If I had known that Monopoly was never meant to be fun, I wouldn’t have made the disastrous decision to play it with my kids.
It was Labor Day, and we were looking for a way to spend time together as a family. “How about a board game,” my husband suggested. The boys headed to our game cabinet because we’d been having a lot of fun with board games lately.
But then we made a huge mistake! Maybe all those good family experiences made us overconfident, or maybe we just weren’t thinking. Whatever the reason, we decided to play Monopoly.
If we weren’t sad right now, something would be wrong.
These are heavy times. As the coronavirus pandemic continues to sweep the globe and has reached unprecedented numbers in America, we are facing the reality that it’s not going anywhere soon. In pandemic life, with all the associated hardships it brings, many of us are feeling a bit down. But are we sad or are we depressed?
New parents feel anxiety for a very good reason. They are suddenly responsible for the life of a fragile infant, so anxiety shows up to help parents pay attention. Anxiety is an adaptive response that provides inexperienced parents with the energy they need to come up a steep learning curve. Postpartum anxiety is valuable, but somehow it gets a bad name, and all too often is pathologized. In fact, researchers have increasingly called into question the way anxiety is labeled a mental disorder when it could be more properly understood as an adaptive response to adversity.
Mom rage is something moms don’t talk about. The ShouldStorm tells us we should be patient all the time. But moms feel anger and it’s normal.
As parents, our stress has been through the roof with back to school coming up. We are all wondering how we are going to make this work? But sometimes that stress shows up as anger, and that can make moms feel terrible guilt. It’s time to talk openly about it.
So many parents are worried that their child with special needs, sensory processing problems or autism will not wear a mask. A school principal shares her secrets.
Parents of kids with special needs are worried about their kids ability to keep masks on at school this year. Kids with sensory processing or autism can really struggle to tolerate something on their face. The good news is that there are ways to help them do it.
Parents are worried about kids wearing masks back to school during the coronavirus pandemic. As a pediatrician I can reassure you that kids can do this.
Parents have been sharing with me their worries that their kids will not be able to tolerate wearing a mask at school. As a pediatrician, I have some reassurance to offer. Children will definitely be able to wear their masks at school during the coronavirus pandemic. It’s going to be okay.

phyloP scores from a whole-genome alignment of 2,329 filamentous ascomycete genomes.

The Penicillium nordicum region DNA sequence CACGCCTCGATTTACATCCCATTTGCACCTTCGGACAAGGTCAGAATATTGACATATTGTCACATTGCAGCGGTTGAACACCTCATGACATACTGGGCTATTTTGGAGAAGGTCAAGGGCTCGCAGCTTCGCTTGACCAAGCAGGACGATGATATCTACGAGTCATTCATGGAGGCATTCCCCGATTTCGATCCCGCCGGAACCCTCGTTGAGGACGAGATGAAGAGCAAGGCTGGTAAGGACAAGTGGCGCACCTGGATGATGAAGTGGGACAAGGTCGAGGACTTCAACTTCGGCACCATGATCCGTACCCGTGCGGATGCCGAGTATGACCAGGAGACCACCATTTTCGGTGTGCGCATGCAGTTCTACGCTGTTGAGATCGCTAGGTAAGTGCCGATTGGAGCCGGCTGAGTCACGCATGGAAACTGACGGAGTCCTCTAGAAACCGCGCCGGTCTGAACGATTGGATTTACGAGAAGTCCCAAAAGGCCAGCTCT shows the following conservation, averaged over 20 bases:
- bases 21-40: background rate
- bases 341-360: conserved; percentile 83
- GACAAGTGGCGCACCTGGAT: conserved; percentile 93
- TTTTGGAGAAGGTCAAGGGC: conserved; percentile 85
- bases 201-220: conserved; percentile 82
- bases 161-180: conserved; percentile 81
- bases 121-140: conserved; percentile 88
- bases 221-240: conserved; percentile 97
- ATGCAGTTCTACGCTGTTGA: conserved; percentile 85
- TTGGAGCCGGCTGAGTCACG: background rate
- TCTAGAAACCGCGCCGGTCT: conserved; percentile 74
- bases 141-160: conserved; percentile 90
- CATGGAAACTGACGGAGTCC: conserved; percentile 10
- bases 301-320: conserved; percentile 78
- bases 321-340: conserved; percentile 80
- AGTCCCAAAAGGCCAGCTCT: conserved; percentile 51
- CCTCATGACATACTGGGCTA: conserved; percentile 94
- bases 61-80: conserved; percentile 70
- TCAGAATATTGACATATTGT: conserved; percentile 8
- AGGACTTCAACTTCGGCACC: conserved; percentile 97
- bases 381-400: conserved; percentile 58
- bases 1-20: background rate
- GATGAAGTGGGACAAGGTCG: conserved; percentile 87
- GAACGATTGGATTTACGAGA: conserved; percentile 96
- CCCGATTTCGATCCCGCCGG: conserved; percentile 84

Research shows that kids are active agents in how they handle the coronavirus pandemic, and they want to share their ideas with parents.
It’s not long until the kids go back to school… or don’t. Or go back to a blended schedule with some virtual learning. And if you are like me, you are a parent who is holding your breath to see how this is going to work. Because the coronavirus pandemic has definitely made education challenging. But did you ever think of asking the kids to help you figure it out?
I just read an article that announced the end of intensive parenting. The idea is that coronavirus lockdown made us all stop doing so much for our kids and start doing the minimum. This made us reevaluate how we are living, and we are going to change forever.
If that’s true than I’ve realized my life’s work and we are all going to be a lot happier! But is the pressure on parents to optimize their children’s development going to evaporate that easily? Based on conversations in my pediatric office, I’m not so sure.
Being a parent is wonderful, but parenting can be stressful. That stress leads us to “do our research” and hit google. And the internet gives us unending amounts of parenting advice. That’s when it gets confusing. Who should you listen to? What do you do when the advice conflicts?
After the murder of George Floyd, parents are wondering how to talk with their kids. This is how to start.
After the murder of George Floyd by police officers, parents are wondering how to talk with their kids. There is no question that we must. Our children need to understand the world we live in. They need to know about our obligation to each other.